‘We are crying for help’: Guinea’s disputed election ‘a sad day for African democracy’


A security blockade around the residence of Guinea’s main opposition leader, Cellou Dalein Diallo, has been lifted and security forces have withdrawn from opposition strongholds on the outskirts of the capital, Conakry, RFI reports.

Over the past two weeks, at least several dozen Guineans have died in clashes between protesters and security forces, following President Alpha Condé’s Oct. 18 reelection. Condé claims a contentious referendum in March allowed him to run again and circumvent a two-term limit. Many in Guinea disagree, The Washington Post adds:

People flooded the streets last week and the opposition declared the results fraudulent after Guinea’s electoral commission announced that Condé had won 59 percent of the vote. An Internet blackout and eyewitness reports of government security forces attacking civilians suggest that Condé is willing to go to extreme lengths to remain in power….Tournons la Page (“Let’s Turn the Page”), a Pan-African activist group dedicated to strengthening democracy, issued a news release calling on Western powers to sanction the Guinean government, denounce post-election violence and protect civil society. And national organizations in other countries, like Y’en a Marre (“Fed Up”) in Senegal, which successfully thwarted a third-term reelection bid, are now extending solidarity to people in Guinea and elsewhere.

“Today is a sad day for African democracy,” said Sally Bilaly Sow, a Guinean blogger and activist living abroad. The government should take into account the will of the people who have a desire for change, he said.

Witness testimonies, satellite imagery and videos authenticated by Amnesty International – which had warned of electoral violence – confirm that defense and security forces used live ammunition against protesters after the election.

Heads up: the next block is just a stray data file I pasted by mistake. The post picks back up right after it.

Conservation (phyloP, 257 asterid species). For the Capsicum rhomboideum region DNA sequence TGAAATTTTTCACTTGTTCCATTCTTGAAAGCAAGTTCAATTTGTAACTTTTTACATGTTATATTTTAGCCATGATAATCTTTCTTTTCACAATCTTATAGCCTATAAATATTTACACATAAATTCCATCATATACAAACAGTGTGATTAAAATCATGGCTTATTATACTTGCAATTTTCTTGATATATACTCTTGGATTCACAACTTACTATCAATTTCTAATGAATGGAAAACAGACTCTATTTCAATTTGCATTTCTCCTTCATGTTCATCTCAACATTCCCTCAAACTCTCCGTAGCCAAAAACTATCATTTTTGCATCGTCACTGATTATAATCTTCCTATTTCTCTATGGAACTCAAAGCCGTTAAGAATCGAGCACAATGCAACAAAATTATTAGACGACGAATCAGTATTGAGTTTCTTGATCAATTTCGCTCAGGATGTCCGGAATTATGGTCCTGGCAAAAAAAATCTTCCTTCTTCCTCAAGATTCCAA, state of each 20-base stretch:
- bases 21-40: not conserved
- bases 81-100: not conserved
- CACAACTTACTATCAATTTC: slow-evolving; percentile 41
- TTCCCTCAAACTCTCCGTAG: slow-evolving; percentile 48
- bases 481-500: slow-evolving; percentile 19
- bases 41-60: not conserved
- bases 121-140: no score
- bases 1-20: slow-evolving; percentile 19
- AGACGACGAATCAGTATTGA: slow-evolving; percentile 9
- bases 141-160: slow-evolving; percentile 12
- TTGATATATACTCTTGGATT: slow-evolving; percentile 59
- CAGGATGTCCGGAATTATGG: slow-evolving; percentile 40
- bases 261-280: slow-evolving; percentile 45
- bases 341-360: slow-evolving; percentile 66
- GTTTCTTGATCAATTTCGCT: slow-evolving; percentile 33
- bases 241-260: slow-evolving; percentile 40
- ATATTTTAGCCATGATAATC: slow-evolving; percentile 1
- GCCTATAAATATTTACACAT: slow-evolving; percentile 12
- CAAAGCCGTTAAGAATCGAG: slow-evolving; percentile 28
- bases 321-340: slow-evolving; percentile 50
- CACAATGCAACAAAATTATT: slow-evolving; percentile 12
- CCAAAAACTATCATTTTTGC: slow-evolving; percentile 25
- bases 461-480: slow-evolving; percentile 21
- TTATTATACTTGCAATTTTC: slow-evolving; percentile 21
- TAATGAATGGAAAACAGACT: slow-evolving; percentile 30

“We are crying for help,” said one rights advocate who complained that the international community has been “very timid” about intervention despite the number of innocent civilians killed for no reason:

No one knows how this will end up. The incumbent President doesn’t want to recognize his defeat. He wants to stay in power at any cost. I have the feeling that there is no interest in the international community despite massive human rights violations that were widely reported by Amnesty International, Human Rights Watch, etc. 

Given the scale of human rights violations inflicted on people in Guinea, Amnesty International raised concerns about the silence of the African Union and the Economic Community of West African States (ECOWAS).

“Authorities must stop the use of firearms. The death of protesters, bystanders and local officials of the National Front for the Defense of the Constitution must also be independently, impartially and effectively investigated. If criminal culpability is found, those suspected must be brought to justice in fair trials before civilian courts,” said Fabien Offner, Amnesty International West and Central Africa researcher.

Things have calmed down—but they could easily heat up again. Guinea has a history of ethnic trouble, The Economist reports:

Last week in Conakry a man was stoned to death by Condé-supporting youths, says Amnesty International, a watchdog. His apparent crime was being of the wrong ethnicity in a government stronghold. Outside the capital there are reports of score-settling along ethnic lines.

A deal that might keep things calm looks remote—and “will not be enough to prevent another violent political crisis in the years to come”, says Gilles Yabi of the West Africa Think Tank in Senegal. If Mr Condé had just respected the constitution, democracy might have taken root. His decision to run again, says Mr Yabi, may have set the country back decades.

It is important to note that, although elections are critical to the transition of a country from authoritarianism to constitutional democracy, they can also serve as a tool for the survival of authoritarian governments, adds Brookings analyst John Mukum Mbaku. For example, authoritarian regimes in countries, such as Cameroon, the Republic of the Congo, and Equatorial Guinea have used elections to legitimize their leaders and remain in power indefinitely.

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